The campervan we had was laid out similar to this one. My little sister immediately bagsed the double bed above the cabin, which you had to climb up a little ladder to get to and had its own curtain, so you could create a secret den for yourself. I was stuck sharing the double bed at the rear with my nana, but I was consoled by the fact that the bed was brought into being by transforming the dining table and the couches around it. It’s the small things that delight, isn’t it?

So, having arrived in Christchurch, we spent a couple of days exploring the city. Bear in mind that this was long before those terrible earthquakes devastated the central business district. If you wanted to follow in my footsteps that spiralled to the top of the cathedral tower, you would no longer be able to do so. Fortunately, what my family considered the best part of Christchurch – so much so that we went back there before returning the campervan at the end of our holiday – was relatively unaffected by the earthquakes: the Christchurch Botanic Gardens.

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Kaikoura

Cradled by the Avon River, the Christchurch Botanic Gardens are wonderfully tranquil. The twelve-year-old me thought that walking through them was like delving into a fantasy realm, crossing enchanted bridges and ducking under trees. They are the reason that Christchurch is nicknamed the Garden City. The best part is you can take a punt ride along the Avon River – it was one of the most relaxing things I can remember doing in my life. You can kayak along the river too, which I also did. It was a lot of fun – good for people who don’t want to kayak on rough seas – and, most importantly, I beat my dad and sister!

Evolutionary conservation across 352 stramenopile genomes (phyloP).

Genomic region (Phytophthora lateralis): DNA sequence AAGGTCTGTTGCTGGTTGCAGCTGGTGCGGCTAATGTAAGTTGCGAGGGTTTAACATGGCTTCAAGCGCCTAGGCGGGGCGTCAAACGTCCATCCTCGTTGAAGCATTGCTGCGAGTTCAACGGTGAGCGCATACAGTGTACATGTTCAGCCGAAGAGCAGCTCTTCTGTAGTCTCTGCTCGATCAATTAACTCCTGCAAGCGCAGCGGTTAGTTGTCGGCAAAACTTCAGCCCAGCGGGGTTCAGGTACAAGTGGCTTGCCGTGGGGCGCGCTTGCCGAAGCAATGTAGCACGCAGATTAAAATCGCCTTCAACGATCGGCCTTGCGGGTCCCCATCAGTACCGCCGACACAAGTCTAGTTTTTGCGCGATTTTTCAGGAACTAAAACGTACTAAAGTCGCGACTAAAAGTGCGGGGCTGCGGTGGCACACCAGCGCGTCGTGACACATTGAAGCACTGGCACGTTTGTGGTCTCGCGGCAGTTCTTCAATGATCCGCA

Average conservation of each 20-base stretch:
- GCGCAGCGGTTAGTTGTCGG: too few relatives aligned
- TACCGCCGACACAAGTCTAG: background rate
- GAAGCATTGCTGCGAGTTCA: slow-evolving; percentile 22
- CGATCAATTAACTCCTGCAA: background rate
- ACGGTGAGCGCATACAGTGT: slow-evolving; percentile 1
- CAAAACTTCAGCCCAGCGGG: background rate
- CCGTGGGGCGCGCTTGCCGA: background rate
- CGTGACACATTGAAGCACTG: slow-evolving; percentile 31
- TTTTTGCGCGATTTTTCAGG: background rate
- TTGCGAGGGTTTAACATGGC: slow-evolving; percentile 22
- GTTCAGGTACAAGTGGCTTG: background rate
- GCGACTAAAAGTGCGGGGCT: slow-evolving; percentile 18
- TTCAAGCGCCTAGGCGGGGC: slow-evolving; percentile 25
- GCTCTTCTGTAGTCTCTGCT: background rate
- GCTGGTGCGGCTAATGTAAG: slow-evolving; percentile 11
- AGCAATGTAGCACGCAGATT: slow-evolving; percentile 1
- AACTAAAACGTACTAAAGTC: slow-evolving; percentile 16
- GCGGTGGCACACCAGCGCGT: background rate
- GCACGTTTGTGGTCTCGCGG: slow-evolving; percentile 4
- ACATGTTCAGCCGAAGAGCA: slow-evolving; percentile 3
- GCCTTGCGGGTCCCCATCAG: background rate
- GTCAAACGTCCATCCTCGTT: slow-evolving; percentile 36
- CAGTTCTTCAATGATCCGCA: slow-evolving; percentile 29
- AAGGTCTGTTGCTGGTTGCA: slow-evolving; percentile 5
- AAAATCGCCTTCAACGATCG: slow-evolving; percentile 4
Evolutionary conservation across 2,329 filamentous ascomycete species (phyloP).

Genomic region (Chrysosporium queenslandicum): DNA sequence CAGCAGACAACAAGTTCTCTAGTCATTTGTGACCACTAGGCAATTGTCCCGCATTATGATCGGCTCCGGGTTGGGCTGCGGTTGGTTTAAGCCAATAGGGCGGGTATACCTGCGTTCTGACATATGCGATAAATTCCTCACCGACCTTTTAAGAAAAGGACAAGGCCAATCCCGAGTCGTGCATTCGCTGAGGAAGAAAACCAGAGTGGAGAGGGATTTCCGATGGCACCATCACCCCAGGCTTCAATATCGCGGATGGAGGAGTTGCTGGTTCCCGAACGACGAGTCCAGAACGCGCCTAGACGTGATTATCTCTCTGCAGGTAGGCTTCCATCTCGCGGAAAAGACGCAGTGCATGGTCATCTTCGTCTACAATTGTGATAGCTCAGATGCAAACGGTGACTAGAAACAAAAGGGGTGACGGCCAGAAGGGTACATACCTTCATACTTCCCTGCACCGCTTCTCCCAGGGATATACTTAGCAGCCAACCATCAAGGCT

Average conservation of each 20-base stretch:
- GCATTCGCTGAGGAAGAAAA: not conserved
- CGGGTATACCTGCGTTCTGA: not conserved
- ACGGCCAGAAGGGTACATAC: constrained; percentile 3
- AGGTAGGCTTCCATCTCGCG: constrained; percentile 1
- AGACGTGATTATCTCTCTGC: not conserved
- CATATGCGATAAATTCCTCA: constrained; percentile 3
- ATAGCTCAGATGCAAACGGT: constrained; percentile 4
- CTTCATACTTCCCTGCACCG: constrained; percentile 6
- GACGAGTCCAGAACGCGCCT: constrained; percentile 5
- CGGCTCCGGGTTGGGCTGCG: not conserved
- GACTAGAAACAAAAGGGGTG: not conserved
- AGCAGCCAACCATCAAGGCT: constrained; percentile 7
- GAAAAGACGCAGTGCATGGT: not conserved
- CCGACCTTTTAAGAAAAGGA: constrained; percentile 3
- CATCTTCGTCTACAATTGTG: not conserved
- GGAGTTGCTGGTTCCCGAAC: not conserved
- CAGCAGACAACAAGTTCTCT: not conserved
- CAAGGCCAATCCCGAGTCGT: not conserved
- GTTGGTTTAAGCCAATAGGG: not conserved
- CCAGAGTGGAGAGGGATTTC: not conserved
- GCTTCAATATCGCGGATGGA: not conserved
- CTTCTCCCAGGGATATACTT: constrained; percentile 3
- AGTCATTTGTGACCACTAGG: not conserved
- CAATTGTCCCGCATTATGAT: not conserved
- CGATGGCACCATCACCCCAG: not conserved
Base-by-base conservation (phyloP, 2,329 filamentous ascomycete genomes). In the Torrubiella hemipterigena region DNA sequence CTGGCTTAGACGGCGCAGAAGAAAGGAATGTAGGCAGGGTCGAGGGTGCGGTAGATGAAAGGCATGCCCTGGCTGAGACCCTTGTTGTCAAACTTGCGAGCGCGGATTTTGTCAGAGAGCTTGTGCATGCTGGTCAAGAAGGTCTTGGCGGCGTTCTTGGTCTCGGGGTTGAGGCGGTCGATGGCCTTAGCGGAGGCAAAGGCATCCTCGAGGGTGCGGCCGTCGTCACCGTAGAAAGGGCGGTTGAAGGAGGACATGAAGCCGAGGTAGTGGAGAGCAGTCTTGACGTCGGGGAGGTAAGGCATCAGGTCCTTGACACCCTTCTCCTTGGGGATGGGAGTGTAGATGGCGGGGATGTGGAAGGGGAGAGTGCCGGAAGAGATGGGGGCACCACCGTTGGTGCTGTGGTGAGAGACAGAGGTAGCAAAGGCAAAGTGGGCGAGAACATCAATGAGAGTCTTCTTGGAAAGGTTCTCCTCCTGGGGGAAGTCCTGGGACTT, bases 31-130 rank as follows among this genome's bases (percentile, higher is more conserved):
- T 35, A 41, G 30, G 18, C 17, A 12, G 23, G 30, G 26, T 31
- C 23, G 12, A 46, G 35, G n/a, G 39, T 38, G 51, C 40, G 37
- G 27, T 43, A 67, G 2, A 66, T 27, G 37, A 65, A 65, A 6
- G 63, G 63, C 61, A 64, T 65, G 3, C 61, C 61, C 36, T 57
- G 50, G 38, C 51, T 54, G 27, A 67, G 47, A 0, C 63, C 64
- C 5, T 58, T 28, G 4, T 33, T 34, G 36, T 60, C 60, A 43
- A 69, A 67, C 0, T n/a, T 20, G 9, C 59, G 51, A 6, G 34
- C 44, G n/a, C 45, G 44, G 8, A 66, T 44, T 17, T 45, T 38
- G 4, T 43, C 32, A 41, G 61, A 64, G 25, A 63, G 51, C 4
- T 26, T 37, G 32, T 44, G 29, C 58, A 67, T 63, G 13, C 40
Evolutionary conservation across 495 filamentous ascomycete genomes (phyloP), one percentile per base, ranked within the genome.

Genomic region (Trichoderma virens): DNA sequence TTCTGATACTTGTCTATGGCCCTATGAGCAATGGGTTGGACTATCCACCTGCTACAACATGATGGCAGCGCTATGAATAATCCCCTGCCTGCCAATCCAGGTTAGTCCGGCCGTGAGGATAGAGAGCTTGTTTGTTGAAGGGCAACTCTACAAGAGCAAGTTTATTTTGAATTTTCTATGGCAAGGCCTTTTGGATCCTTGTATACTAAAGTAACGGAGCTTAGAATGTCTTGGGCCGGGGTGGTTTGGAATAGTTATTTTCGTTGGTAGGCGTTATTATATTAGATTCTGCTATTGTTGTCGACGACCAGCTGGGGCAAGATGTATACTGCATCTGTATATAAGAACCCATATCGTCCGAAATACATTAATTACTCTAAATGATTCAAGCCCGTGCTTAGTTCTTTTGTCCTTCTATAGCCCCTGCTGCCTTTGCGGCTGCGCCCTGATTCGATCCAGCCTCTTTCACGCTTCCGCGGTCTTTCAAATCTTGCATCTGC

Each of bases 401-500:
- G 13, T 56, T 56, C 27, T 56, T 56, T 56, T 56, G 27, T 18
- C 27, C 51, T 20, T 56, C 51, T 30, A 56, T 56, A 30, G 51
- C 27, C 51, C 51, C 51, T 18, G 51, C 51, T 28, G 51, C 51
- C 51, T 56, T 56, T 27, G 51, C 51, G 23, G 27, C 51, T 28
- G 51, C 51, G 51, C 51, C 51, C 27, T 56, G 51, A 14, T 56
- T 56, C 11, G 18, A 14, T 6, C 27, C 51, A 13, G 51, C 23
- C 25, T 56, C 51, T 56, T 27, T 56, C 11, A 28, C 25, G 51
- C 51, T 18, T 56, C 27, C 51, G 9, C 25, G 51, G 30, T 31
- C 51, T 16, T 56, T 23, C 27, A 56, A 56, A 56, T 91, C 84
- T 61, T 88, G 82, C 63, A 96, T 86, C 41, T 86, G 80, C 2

After Christchurch, Dad drove us in the campervan to Akaroa, a peaceful, French-influenced village on Banks Peninsula. This is one place I really want to go back to. It’s so romantic, full of old-fashioned cottages with beautiful front gardens, wine, cheese, craft shops and, best of all, dolphins. The Akaroa Harbour is only place in the world where you can swim with the world’s smallest and rarest dolphin, the incredibly cute Hector’s Dolphin.

Milford Sound

Milford Sound

Akaroa also had the best campervan park I can remember staying at: the Akaroa Top 10 Holiday Park. It was located on top of a hill with an amazing view over the sparkling harbour, and it had a pool and awesome playground for us kids. This was when I realised that campervans are better than hotels. You don’t have to unpack and repack all the time – with the exception of making sure things are secure for when you’re on the move – and you have the freedom to go wherever you want.

From now on, I’m just going to talk about the highlights of our holiday, as to describe the entire South Island would make for far too long an article.

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A Little Blue Penguin

There was the Little Blue Penguin colony at Oamaru: you can take evening tours where you see the world’s smallest and most adorable penguins waddling up the beach, having spent the day at sea, crossing right in front of you to return to their nests.